Your Washer Is Overloaded
According to a Tide representative, there should be about a hand’s width between your clothes and the drum wall. Otherwise, there isn’t enough room for the clothes to rotate around the washing machine once it’s powered on. Also, laundry pods need plenty of water to dissolve, and the extra room will give them more space to disperse around the machine.
The Surrounding Temperatures Aren’t Warm Enough
Some laundry pods dissolve in all water temperatures, while others work better under warmer conditions. But if you live in a cold area, you can dissolve your pod in hot water before pouring it into your washer like a regular detergent. Otherwise, your pod will stay solid, and it won’t work as a dispenser.
Learn about what temperature to wash your clothes in here.
Are Pods More Expensive Than the Alternatives?
Convenience is the main advantage of laundry pods over powder and liquid detergents. All you have to do is plop it into your washer per the instructions, and you’re good to go.
Pods are more expensive than the alternatives, such as powder and liquid detergents. That’s because extra resources are required to pack them into dissolvable pods. Also, unique expertise is needed to determine the optimal amount of liquid per pod.
When it comes to laundry detergents, you usually get what you pay for. I’ll recommend some brands in the next section if you want to try laundry pods despite their higher price.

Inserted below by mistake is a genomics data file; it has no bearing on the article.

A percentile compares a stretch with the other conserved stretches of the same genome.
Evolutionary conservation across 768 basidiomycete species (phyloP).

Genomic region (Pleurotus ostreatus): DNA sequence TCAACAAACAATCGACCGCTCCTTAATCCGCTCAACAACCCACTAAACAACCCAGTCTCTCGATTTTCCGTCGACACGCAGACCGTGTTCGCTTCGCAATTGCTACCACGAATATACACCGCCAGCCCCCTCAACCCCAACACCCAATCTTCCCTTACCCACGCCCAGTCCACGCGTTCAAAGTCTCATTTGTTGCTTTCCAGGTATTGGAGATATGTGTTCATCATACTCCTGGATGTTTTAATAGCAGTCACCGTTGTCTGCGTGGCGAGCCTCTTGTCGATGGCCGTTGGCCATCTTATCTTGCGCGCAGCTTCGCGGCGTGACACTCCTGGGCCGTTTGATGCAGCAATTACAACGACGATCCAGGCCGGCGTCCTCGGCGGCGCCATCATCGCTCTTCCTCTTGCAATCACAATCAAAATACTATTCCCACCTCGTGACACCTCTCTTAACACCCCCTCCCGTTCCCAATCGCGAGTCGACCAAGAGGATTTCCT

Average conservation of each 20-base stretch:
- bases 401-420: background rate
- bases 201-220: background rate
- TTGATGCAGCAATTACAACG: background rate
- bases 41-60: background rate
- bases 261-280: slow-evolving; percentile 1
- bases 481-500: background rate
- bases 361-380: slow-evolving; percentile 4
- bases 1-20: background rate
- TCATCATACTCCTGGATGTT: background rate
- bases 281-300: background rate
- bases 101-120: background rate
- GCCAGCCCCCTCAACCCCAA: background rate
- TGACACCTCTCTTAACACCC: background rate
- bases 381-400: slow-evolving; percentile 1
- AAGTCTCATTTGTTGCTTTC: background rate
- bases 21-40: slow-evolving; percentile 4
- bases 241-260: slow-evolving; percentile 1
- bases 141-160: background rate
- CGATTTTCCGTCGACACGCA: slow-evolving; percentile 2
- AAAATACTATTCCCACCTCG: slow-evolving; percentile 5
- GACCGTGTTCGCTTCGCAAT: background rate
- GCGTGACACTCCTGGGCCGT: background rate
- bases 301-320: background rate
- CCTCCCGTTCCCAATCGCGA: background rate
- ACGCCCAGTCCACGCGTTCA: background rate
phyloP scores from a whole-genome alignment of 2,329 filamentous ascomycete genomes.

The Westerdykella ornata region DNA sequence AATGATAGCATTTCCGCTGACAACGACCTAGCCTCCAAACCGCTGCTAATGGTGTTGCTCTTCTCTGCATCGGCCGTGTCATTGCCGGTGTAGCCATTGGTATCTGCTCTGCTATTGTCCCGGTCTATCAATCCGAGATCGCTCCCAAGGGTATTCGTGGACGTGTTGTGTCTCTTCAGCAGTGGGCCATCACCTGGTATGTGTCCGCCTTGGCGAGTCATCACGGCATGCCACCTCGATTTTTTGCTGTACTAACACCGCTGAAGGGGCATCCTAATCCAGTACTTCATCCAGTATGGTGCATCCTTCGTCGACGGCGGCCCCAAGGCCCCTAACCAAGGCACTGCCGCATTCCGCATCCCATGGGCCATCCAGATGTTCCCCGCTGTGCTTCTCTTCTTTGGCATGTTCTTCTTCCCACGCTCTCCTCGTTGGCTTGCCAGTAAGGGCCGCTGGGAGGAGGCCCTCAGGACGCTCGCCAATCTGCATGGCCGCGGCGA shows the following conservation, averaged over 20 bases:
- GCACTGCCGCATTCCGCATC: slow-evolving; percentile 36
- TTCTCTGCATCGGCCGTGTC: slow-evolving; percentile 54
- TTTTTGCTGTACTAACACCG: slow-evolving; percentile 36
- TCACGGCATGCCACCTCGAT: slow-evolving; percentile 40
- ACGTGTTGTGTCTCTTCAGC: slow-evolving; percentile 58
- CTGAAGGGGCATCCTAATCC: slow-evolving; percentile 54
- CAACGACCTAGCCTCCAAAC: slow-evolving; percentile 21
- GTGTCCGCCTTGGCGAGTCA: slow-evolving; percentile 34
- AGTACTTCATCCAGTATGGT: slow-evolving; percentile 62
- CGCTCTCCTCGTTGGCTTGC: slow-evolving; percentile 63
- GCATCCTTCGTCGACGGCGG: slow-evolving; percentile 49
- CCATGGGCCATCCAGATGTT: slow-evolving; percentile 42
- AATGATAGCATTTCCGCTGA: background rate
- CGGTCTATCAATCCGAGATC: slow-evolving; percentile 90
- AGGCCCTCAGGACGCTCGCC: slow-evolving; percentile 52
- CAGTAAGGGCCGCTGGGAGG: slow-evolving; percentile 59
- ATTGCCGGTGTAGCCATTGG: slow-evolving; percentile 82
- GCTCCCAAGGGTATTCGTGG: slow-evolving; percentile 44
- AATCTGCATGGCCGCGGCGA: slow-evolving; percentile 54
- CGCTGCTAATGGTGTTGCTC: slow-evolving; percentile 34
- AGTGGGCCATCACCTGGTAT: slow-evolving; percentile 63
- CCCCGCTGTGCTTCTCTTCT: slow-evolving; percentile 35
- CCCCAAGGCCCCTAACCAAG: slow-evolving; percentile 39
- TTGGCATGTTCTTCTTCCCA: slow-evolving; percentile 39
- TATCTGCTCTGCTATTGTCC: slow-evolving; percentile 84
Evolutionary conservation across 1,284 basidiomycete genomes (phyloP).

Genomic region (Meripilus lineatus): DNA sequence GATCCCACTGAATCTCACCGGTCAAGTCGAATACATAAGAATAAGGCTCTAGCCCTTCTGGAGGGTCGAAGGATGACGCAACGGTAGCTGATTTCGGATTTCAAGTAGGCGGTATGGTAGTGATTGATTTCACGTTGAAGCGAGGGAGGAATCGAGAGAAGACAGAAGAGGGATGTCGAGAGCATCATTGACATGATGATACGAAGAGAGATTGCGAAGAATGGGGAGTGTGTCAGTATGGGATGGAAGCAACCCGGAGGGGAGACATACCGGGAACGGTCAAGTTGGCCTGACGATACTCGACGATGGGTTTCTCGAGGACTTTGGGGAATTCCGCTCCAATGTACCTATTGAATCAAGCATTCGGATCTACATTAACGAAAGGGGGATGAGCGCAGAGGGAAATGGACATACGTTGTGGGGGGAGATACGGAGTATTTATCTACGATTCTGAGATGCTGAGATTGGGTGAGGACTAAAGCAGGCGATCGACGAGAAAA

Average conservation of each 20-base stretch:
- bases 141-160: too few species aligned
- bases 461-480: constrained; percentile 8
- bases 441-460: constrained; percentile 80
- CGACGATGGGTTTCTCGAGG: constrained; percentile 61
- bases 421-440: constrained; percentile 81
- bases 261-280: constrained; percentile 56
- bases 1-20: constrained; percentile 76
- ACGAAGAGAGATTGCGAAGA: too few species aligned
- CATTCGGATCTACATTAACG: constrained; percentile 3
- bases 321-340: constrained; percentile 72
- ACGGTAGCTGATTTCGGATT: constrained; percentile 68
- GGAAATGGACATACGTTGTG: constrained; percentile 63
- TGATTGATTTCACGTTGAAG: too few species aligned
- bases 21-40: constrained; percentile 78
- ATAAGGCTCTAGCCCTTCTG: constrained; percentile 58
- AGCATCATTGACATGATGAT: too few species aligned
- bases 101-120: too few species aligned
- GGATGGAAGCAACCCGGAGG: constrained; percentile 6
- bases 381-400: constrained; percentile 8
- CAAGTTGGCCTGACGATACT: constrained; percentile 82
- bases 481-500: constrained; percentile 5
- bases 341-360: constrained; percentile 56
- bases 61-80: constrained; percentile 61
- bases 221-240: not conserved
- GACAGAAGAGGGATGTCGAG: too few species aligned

Best Laundry Pods
Not all laundry pods are created equal. Depending on their unique strengths and weaknesses, you may prefer one brand over another. Below are some of the laundry pods I recommend, available on Amazon.com.
If you want a laundry pod that can do it all, you can’t go wrong with Tide’s 3 in 1 laundry pods. The pods dissolve quickly, clean thoroughly, and don’t have any adverse effects on your clothes.
The only real downside to Tide’s laundry pods is they may contain ingredients that don’t agree with sensitive skin.
As their name implies, Grab Green’s laundry pods contain mostly natural ingredients. That means you can wash your laundry efficiently without worrying about harming the environment.
Because of the natural ingredients, you’re not likely to experience allergies from Grab Green’s laundry pods. Also, since they’re unscented, you don’t have to worry about irritating sensitive noses in your family.
When a product label has the words “free and clear” on it, it means the product doesn’t have additives and other chemicals that cause allergies and irritation. Seventh Generation laundry pods are tough on stains and gentle on your skin.
Whether you have family members who have sensitive skin or you want to minimize the environmental impact of using laundry pods, Seventh Generation may be the best pick for you.
No matter your stance on laundry pods, you can’t deny how much easier washing clothes is thanks to them. Based on what you just read, do you think laundry pods are a good idea overall?
I have made a list of the top 13 laundry detergent alternatives available that you may want to read next.